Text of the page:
Heavy metal home video.
Think “The Soup” meets “Mystery Science Theater 3000” meets FOUND magazine meets all the insane pre-digital ephemera people exhume and stick on YouTube and you're on your way to the Found Footage Festival
. On Thursday at 7 p.m. at UCA and Friday at 9 p.m. at Market Street Cinema, childhood friends Joe Pickett and Nick Prueher present their treasure trove of video madness — a home movie taken at a 1985 heavy metal festival outside D.C., exercise videos featuring Dolph Lundgren and Milton Berle and, special for this Arkansas audience, a custom-cut trailer of 1992’s “Little Marines 2,”
starring Landers Automotive’s Steve Landers Jr.
Should be a blast.
Buy advance tickets here
Also, check out a trailer for Pickett and Prueher's full-length documentary "Dirty Country."
Maybe they can follow-up with one on Elton and Betty?
Earlier this week, I talked to Prueher by phone.I’m sure you get this question a lot: Where do you find your found movies?
It’s mostly thrift stores like Salvation Army’s and Goodwills and places like that. Also garage sales and estate sales. We just keep our eyes open. We’ve found them in garbage cans and just lying in the street. In break rooms At places where we’ve worked. You just never know. One thing we’ve found is that no one hangs on to their VHS tapes anymore.
But you guys find these yourselves; people aren’t sending them to you?
We find most of the footage ourselves. But since we’ve been touring, we’ve had people send us tapes and bring them to shows. That’s our favorite thing in the world. That’s how we keep the show going. We can only do so much ourselves. Whenever we get to a new city, the first thing is hit local thrift stores, but if someone’s done that work for us, we love hearing the stories about how and where people have found things and being able to share those with other people. You started collecting in 1991. Tell me about the first thing you found, an instructional custodial video in McDonald’s in Wisconsin.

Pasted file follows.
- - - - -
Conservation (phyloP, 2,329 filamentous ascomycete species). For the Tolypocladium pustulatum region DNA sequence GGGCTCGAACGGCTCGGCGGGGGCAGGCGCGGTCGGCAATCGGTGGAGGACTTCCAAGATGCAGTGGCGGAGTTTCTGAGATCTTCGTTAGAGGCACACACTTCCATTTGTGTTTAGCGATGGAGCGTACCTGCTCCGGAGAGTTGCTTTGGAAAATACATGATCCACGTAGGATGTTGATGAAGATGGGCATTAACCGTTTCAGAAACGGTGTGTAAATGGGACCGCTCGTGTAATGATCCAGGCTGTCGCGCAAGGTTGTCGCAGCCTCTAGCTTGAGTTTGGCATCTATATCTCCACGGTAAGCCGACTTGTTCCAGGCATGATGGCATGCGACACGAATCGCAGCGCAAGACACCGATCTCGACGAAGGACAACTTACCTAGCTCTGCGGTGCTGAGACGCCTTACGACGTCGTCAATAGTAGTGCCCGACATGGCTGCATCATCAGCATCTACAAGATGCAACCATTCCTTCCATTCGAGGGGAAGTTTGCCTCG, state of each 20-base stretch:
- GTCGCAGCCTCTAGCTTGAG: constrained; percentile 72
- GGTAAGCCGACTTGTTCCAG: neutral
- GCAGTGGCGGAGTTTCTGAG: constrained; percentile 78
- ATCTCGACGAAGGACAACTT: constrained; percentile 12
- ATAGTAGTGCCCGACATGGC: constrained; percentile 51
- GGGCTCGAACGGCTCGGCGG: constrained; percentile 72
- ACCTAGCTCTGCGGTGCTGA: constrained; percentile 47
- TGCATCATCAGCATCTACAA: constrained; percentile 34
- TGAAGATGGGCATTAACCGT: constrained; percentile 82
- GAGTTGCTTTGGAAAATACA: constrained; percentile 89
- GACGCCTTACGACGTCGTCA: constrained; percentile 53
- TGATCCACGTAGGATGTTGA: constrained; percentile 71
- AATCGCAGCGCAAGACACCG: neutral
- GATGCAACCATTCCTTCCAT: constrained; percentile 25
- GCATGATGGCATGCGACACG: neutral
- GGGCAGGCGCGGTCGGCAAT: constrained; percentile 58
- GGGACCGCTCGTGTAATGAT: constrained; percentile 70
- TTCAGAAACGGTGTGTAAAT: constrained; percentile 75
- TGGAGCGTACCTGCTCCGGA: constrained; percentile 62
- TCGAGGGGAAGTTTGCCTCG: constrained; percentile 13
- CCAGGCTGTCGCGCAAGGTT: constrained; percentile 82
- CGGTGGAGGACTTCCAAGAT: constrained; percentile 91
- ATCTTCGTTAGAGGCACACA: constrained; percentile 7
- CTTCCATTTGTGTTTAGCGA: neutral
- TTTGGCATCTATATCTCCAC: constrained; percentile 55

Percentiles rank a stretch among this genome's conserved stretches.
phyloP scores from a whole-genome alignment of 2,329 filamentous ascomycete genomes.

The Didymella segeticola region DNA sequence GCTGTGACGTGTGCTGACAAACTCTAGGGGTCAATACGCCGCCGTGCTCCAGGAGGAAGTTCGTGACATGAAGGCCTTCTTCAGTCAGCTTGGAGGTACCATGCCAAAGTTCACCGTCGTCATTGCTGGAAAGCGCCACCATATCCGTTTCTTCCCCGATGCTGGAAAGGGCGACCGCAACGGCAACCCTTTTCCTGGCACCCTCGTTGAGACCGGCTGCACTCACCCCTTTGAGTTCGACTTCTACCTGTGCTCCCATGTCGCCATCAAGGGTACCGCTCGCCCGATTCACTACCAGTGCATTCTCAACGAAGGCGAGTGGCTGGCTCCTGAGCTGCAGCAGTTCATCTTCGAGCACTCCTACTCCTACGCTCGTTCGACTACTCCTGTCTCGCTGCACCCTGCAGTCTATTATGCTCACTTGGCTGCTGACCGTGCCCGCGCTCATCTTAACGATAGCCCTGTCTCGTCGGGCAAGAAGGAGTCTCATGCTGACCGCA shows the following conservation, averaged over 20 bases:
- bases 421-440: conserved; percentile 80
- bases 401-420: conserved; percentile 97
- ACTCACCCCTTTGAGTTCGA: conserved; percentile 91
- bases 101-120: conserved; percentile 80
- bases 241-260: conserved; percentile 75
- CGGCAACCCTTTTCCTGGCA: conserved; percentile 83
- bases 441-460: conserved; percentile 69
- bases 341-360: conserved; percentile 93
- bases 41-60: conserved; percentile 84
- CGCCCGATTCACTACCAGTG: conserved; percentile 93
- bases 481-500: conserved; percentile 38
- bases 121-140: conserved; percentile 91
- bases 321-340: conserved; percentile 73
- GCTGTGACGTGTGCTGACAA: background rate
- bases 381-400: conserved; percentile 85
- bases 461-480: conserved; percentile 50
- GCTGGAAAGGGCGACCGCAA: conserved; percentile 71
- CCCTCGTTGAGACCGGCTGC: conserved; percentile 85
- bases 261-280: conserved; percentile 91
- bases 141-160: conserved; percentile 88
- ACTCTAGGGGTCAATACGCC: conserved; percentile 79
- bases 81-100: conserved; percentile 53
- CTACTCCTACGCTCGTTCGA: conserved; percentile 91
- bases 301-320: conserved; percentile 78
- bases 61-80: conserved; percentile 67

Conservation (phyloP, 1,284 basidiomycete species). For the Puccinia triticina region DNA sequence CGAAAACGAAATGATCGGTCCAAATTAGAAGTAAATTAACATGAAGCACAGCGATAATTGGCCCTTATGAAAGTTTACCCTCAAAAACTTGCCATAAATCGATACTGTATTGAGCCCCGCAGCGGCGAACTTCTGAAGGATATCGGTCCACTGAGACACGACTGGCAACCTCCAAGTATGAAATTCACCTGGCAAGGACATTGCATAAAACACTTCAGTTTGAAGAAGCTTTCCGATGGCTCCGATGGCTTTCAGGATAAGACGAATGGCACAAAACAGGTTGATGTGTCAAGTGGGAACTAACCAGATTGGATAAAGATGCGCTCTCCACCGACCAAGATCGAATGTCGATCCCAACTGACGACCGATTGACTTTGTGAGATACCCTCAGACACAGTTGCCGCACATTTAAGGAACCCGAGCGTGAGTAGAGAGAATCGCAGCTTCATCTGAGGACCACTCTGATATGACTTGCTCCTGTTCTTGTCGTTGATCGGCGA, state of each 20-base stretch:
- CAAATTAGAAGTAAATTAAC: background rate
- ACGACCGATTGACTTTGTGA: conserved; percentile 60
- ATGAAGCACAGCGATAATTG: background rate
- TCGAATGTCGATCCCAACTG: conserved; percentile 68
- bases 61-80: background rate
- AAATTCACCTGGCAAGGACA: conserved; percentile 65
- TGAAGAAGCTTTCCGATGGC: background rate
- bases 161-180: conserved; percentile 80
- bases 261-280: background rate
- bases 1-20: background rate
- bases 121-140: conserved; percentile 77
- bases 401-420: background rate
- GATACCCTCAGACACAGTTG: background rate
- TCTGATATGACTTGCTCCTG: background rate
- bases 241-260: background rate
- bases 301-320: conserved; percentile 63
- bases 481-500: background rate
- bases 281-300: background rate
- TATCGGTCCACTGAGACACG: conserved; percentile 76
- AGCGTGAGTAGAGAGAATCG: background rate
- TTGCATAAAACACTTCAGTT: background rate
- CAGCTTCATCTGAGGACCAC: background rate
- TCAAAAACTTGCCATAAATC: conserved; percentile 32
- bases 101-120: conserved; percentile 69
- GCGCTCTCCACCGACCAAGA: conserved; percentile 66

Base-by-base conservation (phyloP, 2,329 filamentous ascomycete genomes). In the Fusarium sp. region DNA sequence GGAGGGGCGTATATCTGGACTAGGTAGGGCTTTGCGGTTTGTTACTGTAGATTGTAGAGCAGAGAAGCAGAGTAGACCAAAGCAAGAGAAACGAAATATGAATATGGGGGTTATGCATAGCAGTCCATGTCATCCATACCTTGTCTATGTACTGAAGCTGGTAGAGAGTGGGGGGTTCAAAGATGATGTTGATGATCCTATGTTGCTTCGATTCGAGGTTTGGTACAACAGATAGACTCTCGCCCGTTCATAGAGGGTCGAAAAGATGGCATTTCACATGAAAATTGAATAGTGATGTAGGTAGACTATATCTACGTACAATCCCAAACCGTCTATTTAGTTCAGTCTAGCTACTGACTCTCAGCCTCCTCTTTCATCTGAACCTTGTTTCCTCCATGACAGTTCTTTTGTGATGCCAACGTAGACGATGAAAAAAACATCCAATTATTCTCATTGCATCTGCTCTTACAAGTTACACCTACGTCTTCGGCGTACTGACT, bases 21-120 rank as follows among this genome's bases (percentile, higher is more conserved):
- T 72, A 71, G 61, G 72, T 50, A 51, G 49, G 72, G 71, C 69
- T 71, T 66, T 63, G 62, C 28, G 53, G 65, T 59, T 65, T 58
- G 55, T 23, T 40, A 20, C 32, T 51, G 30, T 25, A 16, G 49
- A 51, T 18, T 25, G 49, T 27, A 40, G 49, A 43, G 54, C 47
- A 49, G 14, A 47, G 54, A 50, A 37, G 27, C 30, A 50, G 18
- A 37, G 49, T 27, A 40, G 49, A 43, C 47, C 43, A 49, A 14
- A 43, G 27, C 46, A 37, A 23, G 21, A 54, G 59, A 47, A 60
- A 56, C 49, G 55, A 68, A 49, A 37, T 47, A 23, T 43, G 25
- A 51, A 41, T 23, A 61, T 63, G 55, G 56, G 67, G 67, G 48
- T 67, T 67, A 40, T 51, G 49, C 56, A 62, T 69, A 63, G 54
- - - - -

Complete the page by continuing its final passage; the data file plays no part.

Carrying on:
That’s kind of where we trace it all back to. I was actually working at this McDonald’s in Wisconsin, which is where we both grew up. In the break room one day, I saw this training video that no one used anymore just collecting dust. It was called “Inside and Outside Custodial Duties.” Out of curiosity or boredom, I popped it in one day. It turned out to be one of the most ridiculous and insulting things I’d ever seen. It was just jaw-droppingly dumb. They tried to have a cute little plot to it: the custodians first day on the job. If he cleaned really hard, he might hope to see “McDonald’s clean,” which is different from normal clean. It was like, “C’mon, really? You’re a custodian at McDonald’s and they’re going to insult you further by making you watch this stupid video?”
So my first thought was I’ve gotta show this to Joe. We’ve known each other since sixth grade, and our friendship is mostly based on an appreciation of bad television and movies. So I brought it home in my backpack that night and called him over, and we watched it and just fell in love with this tape. And made jokes to go along with it. When nothing was going on — we were in high school — we’d have friends over to my parents living room and watch this McDonald’s video and make fun of it. That’s what really got us to thinking, “If there are videos this ridiculous sitting there collecting dust, there had to be more like it.”